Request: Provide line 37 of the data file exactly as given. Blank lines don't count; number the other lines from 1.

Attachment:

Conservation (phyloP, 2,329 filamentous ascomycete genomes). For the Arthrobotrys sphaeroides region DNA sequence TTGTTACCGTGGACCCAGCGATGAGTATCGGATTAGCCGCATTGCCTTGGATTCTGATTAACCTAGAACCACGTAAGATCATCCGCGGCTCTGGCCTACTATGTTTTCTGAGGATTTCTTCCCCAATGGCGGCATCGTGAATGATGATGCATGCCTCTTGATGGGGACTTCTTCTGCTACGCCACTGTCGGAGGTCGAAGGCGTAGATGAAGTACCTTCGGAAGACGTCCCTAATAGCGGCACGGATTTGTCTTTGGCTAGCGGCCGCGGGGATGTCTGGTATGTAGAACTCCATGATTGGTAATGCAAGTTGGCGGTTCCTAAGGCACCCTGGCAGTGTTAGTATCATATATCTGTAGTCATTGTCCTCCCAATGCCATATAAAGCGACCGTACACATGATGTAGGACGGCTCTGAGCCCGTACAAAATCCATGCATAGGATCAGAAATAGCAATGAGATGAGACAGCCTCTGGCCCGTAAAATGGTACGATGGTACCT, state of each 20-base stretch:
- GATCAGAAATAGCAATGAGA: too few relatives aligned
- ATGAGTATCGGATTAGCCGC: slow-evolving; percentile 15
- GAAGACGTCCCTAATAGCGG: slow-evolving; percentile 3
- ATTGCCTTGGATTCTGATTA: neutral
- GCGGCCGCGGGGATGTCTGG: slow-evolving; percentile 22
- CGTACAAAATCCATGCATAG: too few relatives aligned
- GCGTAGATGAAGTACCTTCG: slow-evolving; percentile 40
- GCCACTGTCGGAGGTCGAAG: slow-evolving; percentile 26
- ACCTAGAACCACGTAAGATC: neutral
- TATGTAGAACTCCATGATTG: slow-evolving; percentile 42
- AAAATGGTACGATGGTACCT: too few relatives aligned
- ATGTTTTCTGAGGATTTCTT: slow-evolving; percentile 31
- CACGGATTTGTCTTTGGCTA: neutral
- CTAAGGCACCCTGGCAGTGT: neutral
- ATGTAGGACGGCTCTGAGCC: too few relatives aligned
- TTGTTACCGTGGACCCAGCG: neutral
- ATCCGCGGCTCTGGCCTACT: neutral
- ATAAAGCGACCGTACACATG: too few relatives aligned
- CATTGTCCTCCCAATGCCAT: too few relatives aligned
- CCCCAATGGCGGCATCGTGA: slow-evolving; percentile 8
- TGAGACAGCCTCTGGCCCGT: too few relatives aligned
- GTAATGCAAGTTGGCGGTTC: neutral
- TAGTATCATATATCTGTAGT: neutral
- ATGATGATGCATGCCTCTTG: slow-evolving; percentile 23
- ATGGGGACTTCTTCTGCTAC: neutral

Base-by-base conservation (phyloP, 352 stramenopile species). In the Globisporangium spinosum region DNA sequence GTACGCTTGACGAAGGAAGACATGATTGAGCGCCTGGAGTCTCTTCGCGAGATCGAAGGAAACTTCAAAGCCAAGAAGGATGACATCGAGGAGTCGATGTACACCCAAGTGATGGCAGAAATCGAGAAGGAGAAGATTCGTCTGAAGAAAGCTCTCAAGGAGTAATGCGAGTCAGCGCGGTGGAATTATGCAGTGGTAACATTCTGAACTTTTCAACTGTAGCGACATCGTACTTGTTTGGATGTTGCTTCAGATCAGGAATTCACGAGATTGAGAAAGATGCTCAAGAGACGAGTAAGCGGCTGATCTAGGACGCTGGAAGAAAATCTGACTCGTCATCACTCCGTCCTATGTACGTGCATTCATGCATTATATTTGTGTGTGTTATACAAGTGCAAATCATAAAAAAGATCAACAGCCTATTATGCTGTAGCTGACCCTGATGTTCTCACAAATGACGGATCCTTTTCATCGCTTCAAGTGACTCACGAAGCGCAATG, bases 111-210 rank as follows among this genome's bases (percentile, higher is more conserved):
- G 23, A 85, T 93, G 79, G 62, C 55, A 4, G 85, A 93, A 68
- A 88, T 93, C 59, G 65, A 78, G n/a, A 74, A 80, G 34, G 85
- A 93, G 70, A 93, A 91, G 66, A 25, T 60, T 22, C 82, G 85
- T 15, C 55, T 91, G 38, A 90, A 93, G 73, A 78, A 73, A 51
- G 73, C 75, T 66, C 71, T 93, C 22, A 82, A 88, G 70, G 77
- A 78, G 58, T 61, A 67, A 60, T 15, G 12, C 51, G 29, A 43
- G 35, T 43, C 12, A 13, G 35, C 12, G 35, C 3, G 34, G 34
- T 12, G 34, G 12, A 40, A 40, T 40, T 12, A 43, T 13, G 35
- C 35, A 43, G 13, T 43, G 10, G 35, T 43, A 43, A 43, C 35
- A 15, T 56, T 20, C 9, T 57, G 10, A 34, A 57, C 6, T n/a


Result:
- A 15, T 56, T 20, C 9, T 57, G 10, A 34, A 57, C 6, T n/a